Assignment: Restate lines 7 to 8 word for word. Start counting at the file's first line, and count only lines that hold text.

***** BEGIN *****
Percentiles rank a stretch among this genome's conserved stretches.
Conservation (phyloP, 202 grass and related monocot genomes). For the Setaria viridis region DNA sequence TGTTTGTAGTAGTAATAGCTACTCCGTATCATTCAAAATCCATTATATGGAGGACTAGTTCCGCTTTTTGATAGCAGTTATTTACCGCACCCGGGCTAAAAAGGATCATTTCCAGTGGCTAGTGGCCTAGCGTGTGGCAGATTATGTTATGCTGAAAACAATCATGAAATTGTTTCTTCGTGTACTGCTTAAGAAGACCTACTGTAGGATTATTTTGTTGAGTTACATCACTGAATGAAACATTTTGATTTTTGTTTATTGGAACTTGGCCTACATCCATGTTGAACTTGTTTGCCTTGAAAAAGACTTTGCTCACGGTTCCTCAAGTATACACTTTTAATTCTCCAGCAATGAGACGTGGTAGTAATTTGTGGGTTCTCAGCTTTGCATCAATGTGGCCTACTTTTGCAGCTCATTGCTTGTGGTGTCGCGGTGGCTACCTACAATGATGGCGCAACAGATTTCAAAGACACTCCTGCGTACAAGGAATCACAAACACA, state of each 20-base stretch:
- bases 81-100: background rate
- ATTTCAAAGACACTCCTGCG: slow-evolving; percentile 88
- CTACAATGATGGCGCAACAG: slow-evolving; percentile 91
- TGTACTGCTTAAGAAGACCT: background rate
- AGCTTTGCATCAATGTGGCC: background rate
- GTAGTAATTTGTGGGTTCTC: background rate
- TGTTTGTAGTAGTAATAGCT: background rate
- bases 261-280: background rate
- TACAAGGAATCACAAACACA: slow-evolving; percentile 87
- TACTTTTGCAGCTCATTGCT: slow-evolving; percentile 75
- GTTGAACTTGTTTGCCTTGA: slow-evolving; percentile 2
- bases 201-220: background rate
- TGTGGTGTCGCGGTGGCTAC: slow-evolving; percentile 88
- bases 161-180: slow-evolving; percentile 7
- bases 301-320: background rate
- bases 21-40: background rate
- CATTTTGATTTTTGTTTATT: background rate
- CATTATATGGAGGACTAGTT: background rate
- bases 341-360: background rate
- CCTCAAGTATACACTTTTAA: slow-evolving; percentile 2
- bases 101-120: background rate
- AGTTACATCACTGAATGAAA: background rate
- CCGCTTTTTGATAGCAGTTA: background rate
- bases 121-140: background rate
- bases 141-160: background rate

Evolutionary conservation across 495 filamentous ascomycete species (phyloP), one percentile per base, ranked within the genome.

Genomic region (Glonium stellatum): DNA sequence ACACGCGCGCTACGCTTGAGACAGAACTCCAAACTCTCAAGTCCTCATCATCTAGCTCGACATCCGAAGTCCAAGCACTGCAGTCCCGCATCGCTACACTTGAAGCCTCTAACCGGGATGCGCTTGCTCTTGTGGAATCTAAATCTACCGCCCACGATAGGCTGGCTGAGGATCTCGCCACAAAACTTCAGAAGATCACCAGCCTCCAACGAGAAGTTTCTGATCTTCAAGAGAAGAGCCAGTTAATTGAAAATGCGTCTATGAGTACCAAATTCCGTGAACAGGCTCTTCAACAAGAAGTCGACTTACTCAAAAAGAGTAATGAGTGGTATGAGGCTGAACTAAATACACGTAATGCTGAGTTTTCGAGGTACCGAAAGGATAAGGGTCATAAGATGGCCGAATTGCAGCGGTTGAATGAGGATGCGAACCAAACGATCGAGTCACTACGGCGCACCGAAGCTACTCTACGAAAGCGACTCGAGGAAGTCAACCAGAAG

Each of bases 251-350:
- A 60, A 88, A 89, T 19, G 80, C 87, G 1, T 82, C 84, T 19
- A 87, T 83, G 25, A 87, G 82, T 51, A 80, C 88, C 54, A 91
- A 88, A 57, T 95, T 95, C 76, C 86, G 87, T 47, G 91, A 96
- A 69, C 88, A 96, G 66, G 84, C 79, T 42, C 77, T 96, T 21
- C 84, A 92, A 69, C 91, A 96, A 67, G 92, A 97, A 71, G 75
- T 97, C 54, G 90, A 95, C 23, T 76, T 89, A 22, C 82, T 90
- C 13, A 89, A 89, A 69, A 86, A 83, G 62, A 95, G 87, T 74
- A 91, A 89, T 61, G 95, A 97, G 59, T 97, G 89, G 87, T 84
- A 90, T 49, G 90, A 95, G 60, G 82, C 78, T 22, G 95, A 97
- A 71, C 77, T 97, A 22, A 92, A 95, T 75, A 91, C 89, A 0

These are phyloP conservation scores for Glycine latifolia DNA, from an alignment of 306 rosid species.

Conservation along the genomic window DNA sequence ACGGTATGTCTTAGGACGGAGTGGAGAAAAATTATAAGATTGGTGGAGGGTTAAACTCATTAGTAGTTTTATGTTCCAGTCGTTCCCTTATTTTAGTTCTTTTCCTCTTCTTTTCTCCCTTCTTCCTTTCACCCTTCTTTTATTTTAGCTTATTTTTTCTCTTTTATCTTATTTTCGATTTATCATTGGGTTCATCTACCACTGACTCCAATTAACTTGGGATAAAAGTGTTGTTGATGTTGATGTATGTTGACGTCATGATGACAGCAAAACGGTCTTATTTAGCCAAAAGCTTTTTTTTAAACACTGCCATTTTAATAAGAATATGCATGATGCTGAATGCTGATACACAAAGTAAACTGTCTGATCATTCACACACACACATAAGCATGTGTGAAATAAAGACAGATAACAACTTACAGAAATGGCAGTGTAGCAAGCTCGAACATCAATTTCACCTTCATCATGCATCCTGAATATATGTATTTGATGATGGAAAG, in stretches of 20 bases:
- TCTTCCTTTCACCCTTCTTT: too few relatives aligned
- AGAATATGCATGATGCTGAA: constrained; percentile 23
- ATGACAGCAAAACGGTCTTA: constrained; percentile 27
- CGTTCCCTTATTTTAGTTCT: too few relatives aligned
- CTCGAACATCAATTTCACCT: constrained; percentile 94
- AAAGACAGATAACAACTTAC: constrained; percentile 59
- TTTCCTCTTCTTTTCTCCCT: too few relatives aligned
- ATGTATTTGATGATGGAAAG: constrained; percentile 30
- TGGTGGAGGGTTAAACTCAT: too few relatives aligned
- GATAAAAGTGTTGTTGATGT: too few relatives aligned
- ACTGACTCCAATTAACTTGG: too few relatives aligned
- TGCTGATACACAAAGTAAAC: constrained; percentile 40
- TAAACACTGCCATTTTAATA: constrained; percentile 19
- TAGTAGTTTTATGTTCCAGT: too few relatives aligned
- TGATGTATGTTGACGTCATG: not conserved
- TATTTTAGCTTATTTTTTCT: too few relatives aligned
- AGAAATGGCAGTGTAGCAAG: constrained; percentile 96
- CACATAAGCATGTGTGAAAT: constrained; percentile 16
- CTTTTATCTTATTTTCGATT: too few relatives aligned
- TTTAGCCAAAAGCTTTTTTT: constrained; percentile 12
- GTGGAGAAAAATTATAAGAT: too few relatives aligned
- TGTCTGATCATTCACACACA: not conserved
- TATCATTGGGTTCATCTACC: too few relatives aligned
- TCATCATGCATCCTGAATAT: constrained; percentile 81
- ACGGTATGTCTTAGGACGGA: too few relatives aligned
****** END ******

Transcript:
- AGCTTTGCATCAATGTGGCC: background rate
- GTAGTAATTTGTGGGTTCTC: background rate